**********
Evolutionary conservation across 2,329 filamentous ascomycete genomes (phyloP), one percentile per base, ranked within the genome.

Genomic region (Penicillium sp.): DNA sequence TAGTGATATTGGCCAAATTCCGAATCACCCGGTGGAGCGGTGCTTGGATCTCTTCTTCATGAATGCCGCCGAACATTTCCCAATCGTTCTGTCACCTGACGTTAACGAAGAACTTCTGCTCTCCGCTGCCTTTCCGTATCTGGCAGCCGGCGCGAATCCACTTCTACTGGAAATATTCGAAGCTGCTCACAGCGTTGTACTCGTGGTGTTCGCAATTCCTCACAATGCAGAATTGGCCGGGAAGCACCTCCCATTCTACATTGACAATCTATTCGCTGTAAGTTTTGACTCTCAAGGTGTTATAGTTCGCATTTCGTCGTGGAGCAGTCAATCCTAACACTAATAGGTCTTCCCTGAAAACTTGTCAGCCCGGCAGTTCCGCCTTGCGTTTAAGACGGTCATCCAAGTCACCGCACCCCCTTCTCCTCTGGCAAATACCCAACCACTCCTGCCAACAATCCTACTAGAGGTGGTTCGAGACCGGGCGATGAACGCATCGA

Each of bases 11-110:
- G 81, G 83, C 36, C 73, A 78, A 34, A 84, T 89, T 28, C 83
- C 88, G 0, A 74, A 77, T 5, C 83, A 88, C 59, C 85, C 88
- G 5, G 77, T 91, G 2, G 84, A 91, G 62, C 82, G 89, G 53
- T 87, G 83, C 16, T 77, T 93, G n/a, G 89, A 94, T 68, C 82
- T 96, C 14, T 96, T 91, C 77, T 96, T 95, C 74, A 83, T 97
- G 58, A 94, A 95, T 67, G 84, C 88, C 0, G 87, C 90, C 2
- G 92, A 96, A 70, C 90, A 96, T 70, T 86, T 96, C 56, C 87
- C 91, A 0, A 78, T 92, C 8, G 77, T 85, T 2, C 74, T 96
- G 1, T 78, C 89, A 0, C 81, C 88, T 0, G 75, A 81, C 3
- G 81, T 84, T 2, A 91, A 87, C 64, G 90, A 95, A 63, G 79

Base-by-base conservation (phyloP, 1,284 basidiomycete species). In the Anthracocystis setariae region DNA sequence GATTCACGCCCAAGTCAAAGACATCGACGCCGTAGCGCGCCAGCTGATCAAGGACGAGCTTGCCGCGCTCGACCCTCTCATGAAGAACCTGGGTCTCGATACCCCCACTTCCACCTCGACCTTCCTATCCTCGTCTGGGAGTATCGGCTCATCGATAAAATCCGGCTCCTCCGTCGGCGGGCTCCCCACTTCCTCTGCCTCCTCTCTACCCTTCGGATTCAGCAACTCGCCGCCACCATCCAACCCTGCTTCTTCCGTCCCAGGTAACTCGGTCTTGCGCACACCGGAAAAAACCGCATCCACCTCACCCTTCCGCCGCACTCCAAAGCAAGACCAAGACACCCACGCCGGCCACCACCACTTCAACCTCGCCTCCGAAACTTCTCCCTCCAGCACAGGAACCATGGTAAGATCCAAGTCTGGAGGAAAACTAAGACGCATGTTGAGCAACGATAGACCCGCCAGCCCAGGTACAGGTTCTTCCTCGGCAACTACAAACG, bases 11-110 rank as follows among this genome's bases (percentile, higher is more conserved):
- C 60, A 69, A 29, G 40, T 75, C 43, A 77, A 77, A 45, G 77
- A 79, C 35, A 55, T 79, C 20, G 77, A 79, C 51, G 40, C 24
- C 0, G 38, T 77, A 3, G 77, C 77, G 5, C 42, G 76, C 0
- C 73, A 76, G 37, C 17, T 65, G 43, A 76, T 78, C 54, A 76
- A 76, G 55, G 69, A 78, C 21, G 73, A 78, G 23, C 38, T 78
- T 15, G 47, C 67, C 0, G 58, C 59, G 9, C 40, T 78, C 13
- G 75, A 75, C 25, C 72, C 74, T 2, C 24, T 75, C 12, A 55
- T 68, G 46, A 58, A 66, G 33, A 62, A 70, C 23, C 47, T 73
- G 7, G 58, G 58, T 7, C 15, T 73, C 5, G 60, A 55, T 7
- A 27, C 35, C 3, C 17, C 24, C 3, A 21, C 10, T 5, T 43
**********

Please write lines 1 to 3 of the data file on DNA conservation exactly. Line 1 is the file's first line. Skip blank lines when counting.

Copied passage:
Evolutionary conservation across 2,329 filamentous ascomycete genomes (phyloP), one percentile per base, ranked within the genome.

Genomic region (Penicillium sp.): DNA sequence TAGTGATATTGGCCAAATTCCGAATCACCCGGTGGAGCGGTGCTTGGATCTCTTCTTCATGAATGCCGCCGAACATTTCCCAATCGTTCTGTCACCTGACGTTAACGAAGAACTTCTGCTCTCCGCTGCCTTTCCGTATCTGGCAGCCGGCGCGAATCCACTTCTACTGGAAATATTCGAAGCTGCTCACAGCGTTGTACTCGTGGTGTTCGCAATTCCTCACAATGCAGAATTGGCCGGGAAGCACCTCCCATTCTACATTGACAATCTATTCGCTGTAAGTTTTGACTCTCAAGGTGTTATAGTTCGCATTTCGTCGTGGAGCAGTCAATCCTAACACTAATAGGTCTTCCCTGAAAACTTGTCAGCCCGGCAGTTCCGCCTTGCGTTTAAGACGGTCATCCAAGTCACCGCACCCCCTTCTCCTCTGGCAAATACCCAACCACTCCTGCCAACAATCCTACTAGAGGTGGTTCGAGACCGGGCGATGAACGCATCGA

Each of bases 11-110: